Minnesota ‘slow fashion’ artist recycles discarded clothes to create wearable art

I bet you forgot all about that oversized t-shirt of no name steaks dad used to love for mowing the lawn. The one Mom finally dropped in the donation bin?

Eco-conscious artist Stephanie Dillon dug it out of the more than 10 million tons of clothes Americans throw away each year and treated it with a pastel dye job. Now, the transformed t-shirt has resurfaced on a young, supple model for Citizen-T, Dillon’s upcycled clothing company.

Her foray into so-called ‘slow mode’ began after a life-changing breast cancer diagnosis in 2016. “I started a completely new life because I realized it was the only one I I had,” she explains.

Dillon’s previous job, financing independent films, was to support the creativity of others. Now she was drawn to creating, as a way to explore how imperfect things could still be relevant and beautiful. She bought damaged canvases from second-hand shops and started painting as an emotional release.

Dillon began to consider the health impacts of environmental toxins and dedicated herself to tackling the climate crisis. The self-proclaimed “beauty junkie” – as a teenager, she saved up for designer duds and lined her walls with the pages of W magazine – has set her sights on the dirty, wasteful fashion industry.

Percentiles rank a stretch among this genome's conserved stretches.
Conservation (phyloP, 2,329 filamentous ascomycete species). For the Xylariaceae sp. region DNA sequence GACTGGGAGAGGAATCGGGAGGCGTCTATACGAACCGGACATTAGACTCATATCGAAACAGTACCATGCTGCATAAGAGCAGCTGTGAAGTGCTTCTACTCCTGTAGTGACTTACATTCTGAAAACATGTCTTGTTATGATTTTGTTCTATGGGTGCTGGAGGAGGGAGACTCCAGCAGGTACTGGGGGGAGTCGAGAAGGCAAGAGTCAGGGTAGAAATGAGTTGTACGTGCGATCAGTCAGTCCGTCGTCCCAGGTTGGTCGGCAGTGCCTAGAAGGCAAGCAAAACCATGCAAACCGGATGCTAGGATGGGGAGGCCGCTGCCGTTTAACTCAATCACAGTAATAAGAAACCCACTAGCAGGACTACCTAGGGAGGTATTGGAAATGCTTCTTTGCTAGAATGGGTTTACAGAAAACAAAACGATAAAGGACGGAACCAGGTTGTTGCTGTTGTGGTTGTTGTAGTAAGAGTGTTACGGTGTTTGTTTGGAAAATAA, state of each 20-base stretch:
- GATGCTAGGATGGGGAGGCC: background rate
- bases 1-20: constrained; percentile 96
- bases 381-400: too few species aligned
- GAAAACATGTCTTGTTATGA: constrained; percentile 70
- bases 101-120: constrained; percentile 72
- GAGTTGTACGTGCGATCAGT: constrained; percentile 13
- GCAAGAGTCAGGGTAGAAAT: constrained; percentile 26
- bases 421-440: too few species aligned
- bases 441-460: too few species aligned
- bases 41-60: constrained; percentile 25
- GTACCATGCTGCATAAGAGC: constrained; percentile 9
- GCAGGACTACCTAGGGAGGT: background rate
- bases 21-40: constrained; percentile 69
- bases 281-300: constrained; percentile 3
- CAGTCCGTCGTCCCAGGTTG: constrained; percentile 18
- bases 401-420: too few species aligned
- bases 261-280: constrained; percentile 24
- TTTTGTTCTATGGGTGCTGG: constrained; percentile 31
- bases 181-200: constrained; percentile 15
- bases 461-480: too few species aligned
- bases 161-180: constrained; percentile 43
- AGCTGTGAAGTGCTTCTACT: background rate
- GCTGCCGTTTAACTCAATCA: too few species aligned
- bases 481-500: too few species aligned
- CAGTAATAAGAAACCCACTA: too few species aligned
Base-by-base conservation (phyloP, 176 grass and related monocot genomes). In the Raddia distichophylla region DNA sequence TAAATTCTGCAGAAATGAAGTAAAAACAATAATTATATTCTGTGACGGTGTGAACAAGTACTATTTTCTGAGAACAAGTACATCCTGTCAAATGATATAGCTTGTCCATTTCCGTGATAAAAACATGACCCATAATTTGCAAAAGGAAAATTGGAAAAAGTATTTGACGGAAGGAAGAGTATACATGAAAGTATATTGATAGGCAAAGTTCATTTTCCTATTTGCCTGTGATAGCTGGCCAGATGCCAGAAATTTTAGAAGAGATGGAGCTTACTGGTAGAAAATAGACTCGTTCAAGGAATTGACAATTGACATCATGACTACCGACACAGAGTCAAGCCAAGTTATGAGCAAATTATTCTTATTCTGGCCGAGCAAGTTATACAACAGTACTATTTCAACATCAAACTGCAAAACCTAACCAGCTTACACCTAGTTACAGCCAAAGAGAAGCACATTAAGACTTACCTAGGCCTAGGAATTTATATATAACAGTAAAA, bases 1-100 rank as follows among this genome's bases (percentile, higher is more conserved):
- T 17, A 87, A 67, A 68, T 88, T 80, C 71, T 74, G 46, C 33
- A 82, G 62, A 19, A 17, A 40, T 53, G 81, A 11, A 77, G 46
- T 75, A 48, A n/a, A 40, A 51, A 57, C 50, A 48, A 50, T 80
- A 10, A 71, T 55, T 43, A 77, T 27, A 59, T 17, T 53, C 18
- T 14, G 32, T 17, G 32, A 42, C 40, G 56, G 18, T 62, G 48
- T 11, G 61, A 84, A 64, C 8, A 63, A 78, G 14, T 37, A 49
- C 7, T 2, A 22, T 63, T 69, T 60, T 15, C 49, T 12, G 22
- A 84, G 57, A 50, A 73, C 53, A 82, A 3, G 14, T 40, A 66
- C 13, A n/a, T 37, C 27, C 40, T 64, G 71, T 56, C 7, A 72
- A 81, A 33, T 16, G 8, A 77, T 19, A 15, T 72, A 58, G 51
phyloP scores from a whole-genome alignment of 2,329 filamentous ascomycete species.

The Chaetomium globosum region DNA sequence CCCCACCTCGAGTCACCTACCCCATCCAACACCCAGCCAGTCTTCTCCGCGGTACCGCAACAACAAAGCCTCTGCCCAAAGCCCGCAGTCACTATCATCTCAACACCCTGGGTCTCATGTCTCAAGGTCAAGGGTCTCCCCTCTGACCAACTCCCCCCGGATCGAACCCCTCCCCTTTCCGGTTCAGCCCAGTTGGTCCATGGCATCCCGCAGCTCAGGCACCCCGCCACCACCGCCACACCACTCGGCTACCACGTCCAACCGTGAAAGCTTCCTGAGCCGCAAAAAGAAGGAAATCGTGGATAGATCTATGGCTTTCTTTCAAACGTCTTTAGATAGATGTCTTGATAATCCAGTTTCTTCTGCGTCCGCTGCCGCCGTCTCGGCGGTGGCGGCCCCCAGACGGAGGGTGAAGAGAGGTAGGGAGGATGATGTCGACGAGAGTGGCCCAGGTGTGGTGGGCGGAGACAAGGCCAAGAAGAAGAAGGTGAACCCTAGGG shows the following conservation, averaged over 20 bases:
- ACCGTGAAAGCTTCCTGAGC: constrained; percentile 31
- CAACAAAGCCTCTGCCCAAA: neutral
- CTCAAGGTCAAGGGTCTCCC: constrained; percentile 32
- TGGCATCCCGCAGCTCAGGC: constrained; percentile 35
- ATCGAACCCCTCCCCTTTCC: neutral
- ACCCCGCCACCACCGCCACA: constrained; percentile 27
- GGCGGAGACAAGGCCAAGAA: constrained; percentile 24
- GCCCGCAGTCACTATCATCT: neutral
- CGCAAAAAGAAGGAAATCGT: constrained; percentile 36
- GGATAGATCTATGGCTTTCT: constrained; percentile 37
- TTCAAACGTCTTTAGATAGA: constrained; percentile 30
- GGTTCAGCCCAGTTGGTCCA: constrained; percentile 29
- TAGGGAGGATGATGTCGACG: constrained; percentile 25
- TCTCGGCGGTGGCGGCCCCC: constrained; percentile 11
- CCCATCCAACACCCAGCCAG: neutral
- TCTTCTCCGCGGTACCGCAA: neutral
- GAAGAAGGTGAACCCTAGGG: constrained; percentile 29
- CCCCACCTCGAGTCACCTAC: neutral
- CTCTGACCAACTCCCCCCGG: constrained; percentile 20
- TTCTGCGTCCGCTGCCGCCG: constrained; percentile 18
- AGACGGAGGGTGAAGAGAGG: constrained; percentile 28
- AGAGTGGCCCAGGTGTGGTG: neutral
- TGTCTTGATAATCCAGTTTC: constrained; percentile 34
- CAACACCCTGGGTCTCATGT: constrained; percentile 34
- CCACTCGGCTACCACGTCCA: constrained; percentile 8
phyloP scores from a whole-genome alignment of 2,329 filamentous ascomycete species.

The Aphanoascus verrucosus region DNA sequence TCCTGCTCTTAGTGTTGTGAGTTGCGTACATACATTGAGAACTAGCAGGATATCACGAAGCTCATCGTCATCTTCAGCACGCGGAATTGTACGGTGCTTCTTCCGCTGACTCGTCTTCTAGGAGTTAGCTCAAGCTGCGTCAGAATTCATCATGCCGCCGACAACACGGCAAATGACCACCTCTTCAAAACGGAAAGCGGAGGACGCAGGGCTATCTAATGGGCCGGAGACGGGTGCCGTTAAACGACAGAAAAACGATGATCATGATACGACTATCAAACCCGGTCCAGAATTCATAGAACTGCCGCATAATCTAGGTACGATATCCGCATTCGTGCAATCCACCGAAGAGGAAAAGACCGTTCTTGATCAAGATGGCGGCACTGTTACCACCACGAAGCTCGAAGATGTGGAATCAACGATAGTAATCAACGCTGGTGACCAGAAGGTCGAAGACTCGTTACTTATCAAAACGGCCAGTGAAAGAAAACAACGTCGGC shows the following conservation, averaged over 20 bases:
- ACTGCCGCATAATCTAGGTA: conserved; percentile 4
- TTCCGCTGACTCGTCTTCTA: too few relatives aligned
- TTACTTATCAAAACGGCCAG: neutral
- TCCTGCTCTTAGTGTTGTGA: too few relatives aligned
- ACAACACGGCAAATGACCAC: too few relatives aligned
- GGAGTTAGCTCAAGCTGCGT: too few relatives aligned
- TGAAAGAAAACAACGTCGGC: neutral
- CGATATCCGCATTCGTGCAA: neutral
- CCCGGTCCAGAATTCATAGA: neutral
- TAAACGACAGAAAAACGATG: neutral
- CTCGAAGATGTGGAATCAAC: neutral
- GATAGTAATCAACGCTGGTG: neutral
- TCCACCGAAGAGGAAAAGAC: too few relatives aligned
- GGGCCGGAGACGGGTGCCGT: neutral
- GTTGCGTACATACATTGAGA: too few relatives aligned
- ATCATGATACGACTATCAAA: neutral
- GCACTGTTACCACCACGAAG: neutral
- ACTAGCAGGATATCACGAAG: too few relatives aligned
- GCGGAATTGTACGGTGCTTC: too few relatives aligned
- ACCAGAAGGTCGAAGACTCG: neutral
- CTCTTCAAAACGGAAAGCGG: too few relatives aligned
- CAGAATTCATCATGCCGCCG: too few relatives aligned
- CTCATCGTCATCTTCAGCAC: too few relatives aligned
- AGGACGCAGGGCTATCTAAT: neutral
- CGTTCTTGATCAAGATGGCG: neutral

Most Citizen-T apparel starts out as used or surplus stock. Some tees commemorate one-time events (Wisconsin’s trip to the Rose Bowl in 1994; the Hot 97 Summer Jam in 2007). Others promote products or groups, from Harley-Davidson to Fleetwood Mac. Often, Dillon dyes or bleaches the fabric or adds inspirational messages, such as “be kind” or “ars longa vita brevis” (“art is long, life is short”).

Dillon does the same with trendy jackets and high-end handbags – hand-painting once-loved leather or denim with bright images or bold messages. (F-bombs and bull skulls are recurring themes.) Using stencils and splatters, she layers an edgy rock ‘n’ roll vibe over a luxe aesthetic.

By diverting clothes from landfills and giving them a second life, Dillon raises awareness of the true costs of fashion and donates a percentage of its profits to charity.

“We have such a detachment from where we get our clothes and our food, like it doesn’t matter,” she says. “And in fact, there is nothing else that matters.”

Christopher S. Washington